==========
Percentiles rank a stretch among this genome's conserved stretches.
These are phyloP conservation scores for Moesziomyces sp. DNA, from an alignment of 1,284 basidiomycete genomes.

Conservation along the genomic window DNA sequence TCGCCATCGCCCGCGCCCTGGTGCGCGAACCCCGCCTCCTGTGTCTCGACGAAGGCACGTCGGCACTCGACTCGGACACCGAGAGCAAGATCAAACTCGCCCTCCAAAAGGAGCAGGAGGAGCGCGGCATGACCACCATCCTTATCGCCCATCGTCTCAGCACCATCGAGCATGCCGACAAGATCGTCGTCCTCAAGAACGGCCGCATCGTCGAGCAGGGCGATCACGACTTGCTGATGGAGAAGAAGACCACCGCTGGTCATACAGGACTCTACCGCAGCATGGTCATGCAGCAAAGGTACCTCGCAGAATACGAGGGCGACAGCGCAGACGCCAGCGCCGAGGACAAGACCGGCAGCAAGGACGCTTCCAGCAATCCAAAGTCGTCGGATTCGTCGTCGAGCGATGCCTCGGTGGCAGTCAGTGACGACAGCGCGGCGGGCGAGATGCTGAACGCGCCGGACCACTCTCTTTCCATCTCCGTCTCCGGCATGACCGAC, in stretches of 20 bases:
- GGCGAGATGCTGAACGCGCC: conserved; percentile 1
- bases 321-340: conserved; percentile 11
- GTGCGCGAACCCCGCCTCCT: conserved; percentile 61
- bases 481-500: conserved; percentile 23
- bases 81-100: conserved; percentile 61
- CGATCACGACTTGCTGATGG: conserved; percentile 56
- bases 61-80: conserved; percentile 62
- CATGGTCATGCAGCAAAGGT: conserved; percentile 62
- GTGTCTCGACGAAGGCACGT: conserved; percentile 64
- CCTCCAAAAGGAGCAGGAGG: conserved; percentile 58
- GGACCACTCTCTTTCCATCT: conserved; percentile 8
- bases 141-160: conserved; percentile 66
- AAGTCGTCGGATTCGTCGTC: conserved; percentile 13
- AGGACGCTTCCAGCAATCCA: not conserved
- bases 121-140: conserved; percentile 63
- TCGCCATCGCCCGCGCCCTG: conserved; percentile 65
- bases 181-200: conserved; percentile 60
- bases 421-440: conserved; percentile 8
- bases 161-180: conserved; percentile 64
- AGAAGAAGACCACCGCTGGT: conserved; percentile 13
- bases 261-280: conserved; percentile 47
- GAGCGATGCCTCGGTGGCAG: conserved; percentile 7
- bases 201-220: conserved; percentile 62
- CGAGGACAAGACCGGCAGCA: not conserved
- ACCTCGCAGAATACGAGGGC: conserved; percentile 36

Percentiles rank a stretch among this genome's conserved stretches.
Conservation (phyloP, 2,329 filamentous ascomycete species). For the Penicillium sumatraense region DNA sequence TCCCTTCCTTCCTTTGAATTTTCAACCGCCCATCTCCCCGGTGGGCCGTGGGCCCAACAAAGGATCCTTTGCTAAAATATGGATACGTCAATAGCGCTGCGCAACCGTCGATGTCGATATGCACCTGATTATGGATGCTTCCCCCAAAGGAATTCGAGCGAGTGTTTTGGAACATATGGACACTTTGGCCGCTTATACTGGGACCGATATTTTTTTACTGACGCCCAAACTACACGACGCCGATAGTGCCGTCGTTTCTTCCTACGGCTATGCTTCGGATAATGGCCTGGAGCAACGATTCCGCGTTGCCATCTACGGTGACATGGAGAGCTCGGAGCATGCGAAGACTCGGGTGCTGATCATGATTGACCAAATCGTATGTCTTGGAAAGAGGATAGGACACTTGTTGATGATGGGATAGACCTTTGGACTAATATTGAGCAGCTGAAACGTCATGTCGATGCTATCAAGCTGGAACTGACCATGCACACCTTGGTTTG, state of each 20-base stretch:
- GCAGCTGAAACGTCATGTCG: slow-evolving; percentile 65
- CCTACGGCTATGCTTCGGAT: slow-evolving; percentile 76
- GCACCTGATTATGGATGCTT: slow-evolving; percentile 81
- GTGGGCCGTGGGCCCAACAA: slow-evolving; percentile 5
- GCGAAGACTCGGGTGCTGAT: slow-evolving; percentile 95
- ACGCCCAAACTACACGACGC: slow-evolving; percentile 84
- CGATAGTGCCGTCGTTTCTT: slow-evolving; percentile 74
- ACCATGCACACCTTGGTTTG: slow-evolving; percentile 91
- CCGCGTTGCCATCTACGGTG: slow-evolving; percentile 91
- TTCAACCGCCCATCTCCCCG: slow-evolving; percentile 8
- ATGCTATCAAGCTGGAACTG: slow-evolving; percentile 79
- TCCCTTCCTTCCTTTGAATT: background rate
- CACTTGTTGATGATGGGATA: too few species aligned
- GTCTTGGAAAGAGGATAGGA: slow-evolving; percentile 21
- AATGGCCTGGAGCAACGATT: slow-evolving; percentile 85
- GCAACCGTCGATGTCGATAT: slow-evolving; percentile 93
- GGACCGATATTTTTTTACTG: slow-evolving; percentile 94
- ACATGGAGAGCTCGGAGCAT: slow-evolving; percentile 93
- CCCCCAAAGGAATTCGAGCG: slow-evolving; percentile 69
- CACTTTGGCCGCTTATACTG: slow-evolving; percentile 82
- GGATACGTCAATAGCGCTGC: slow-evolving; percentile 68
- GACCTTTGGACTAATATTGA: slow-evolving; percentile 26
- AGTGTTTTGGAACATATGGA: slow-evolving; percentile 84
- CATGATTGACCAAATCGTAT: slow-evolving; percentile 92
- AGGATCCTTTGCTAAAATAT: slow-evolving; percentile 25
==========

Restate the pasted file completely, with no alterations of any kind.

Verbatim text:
Percentiles rank a stretch among this genome's conserved stretches.
These are phyloP conservation scores for Moesziomyces sp. DNA, from an alignment of 1,284 basidiomycete genomes.

Conservation along the genomic window DNA sequence TCGCCATCGCCCGCGCCCTGGTGCGCGAACCCCGCCTCCTGTGTCTCGACGAAGGCACGTCGGCACTCGACTCGGACACCGAGAGCAAGATCAAACTCGCCCTCCAAAAGGAGCAGGAGGAGCGCGGCATGACCACCATCCTTATCGCCCATCGTCTCAGCACCATCGAGCATGCCGACAAGATCGTCGTCCTCAAGAACGGCCGCATCGTCGAGCAGGGCGATCACGACTTGCTGATGGAGAAGAAGACCACCGCTGGTCATACAGGACTCTACCGCAGCATGGTCATGCAGCAAAGGTACCTCGCAGAATACGAGGGCGACAGCGCAGACGCCAGCGCCGAGGACAAGACCGGCAGCAAGGACGCTTCCAGCAATCCAAAGTCGTCGGATTCGTCGTCGAGCGATGCCTCGGTGGCAGTCAGTGACGACAGCGCGGCGGGCGAGATGCTGAACGCGCCGGACCACTCTCTTTCCATCTCCGTCTCCGGCATGACCGAC, in stretches of 20 bases:
- GGCGAGATGCTGAACGCGCC: conserved; percentile 1
- bases 321-340: conserved; percentile 11
- GTGCGCGAACCCCGCCTCCT: conserved; percentile 61
- bases 481-500: conserved; percentile 23
- bases 81-100: conserved; percentile 61
- CGATCACGACTTGCTGATGG: conserved; percentile 56
- bases 61-80: conserved; percentile 62
- CATGGTCATGCAGCAAAGGT: conserved; percentile 62
- GTGTCTCGACGAAGGCACGT: conserved; percentile 64
- CCTCCAAAAGGAGCAGGAGG: conserved; percentile 58
- GGACCACTCTCTTTCCATCT: conserved; percentile 8
- bases 141-160: conserved; percentile 66
- AAGTCGTCGGATTCGTCGTC: conserved; percentile 13
- AGGACGCTTCCAGCAATCCA: not conserved
- bases 121-140: conserved; percentile 63
- TCGCCATCGCCCGCGCCCTG: conserved; percentile 65
- bases 181-200: conserved; percentile 60
- bases 421-440: conserved; percentile 8
- bases 161-180: conserved; percentile 64
- AGAAGAAGACCACCGCTGGT: conserved; percentile 13
- bases 261-280: conserved; percentile 47
- GAGCGATGCCTCGGTGGCAG: conserved; percentile 7
- bases 201-220: conserved; percentile 62
- CGAGGACAAGACCGGCAGCA: not conserved
- ACCTCGCAGAATACGAGGGC: conserved; percentile 36

Percentiles rank a stretch among this genome's conserved stretches.
Conservation (phyloP, 2,329 filamentous ascomycete species). For the Penicillium sumatraense region DNA sequence TCCCTTCCTTCCTTTGAATTTTCAACCGCCCATCTCCCCGGTGGGCCGTGGGCCCAACAAAGGATCCTTTGCTAAAATATGGATACGTCAATAGCGCTGCGCAACCGTCGATGTCGATATGCACCTGATTATGGATGCTTCCCCCAAAGGAATTCGAGCGAGTGTTTTGGAACATATGGACACTTTGGCCGCTTATACTGGGACCGATATTTTTTTACTGACGCCCAAACTACACGACGCCGATAGTGCCGTCGTTTCTTCCTACGGCTATGCTTCGGATAATGGCCTGGAGCAACGATTCCGCGTTGCCATCTACGGTGACATGGAGAGCTCGGAGCATGCGAAGACTCGGGTGCTGATCATGATTGACCAAATCGTATGTCTTGGAAAGAGGATAGGACACTTGTTGATGATGGGATAGACCTTTGGACTAATATTGAGCAGCTGAAACGTCATGTCGATGCTATCAAGCTGGAACTGACCATGCACACCTTGGTTTG, state of each 20-base stretch:
- GCAGCTGAAACGTCATGTCG: slow-evolving; percentile 65
- CCTACGGCTATGCTTCGGAT: slow-evolving; percentile 76
- GCACCTGATTATGGATGCTT: slow-evolving; percentile 81
- GTGGGCCGTGGGCCCAACAA: slow-evolving; percentile 5
- GCGAAGACTCGGGTGCTGAT: slow-evolving; percentile 95
- ACGCCCAAACTACACGACGC: slow-evolving; percentile 84
- CGATAGTGCCGTCGTTTCTT: slow-evolving; percentile 74
- ACCATGCACACCTTGGTTTG: slow-evolving; percentile 91
- CCGCGTTGCCATCTACGGTG: slow-evolving; percentile 91
- TTCAACCGCCCATCTCCCCG: slow-evolving; percentile 8
- ATGCTATCAAGCTGGAACTG: slow-evolving; percentile 79
- TCCCTTCCTTCCTTTGAATT: background rate
- CACTTGTTGATGATGGGATA: too few species aligned
- GTCTTGGAAAGAGGATAGGA: slow-evolving; percentile 21
- AATGGCCTGGAGCAACGATT: slow-evolving; percentile 85
- GCAACCGTCGATGTCGATAT: slow-evolving; percentile 93
- GGACCGATATTTTTTTACTG: slow-evolving; percentile 94
- ACATGGAGAGCTCGGAGCAT: slow-evolving; percentile 93
- CCCCCAAAGGAATTCGAGCG: slow-evolving; percentile 69
- CACTTTGGCCGCTTATACTG: slow-evolving; percentile 82
- GGATACGTCAATAGCGCTGC: slow-evolving; percentile 68
- GACCTTTGGACTAATATTGA: slow-evolving; percentile 26
- AGTGTTTTGGAACATATGGA: slow-evolving; percentile 84
- CATGATTGACCAAATCGTAT: slow-evolving; percentile 92
- AGGATCCTTTGCTAAAATAT: slow-evolving; percentile 25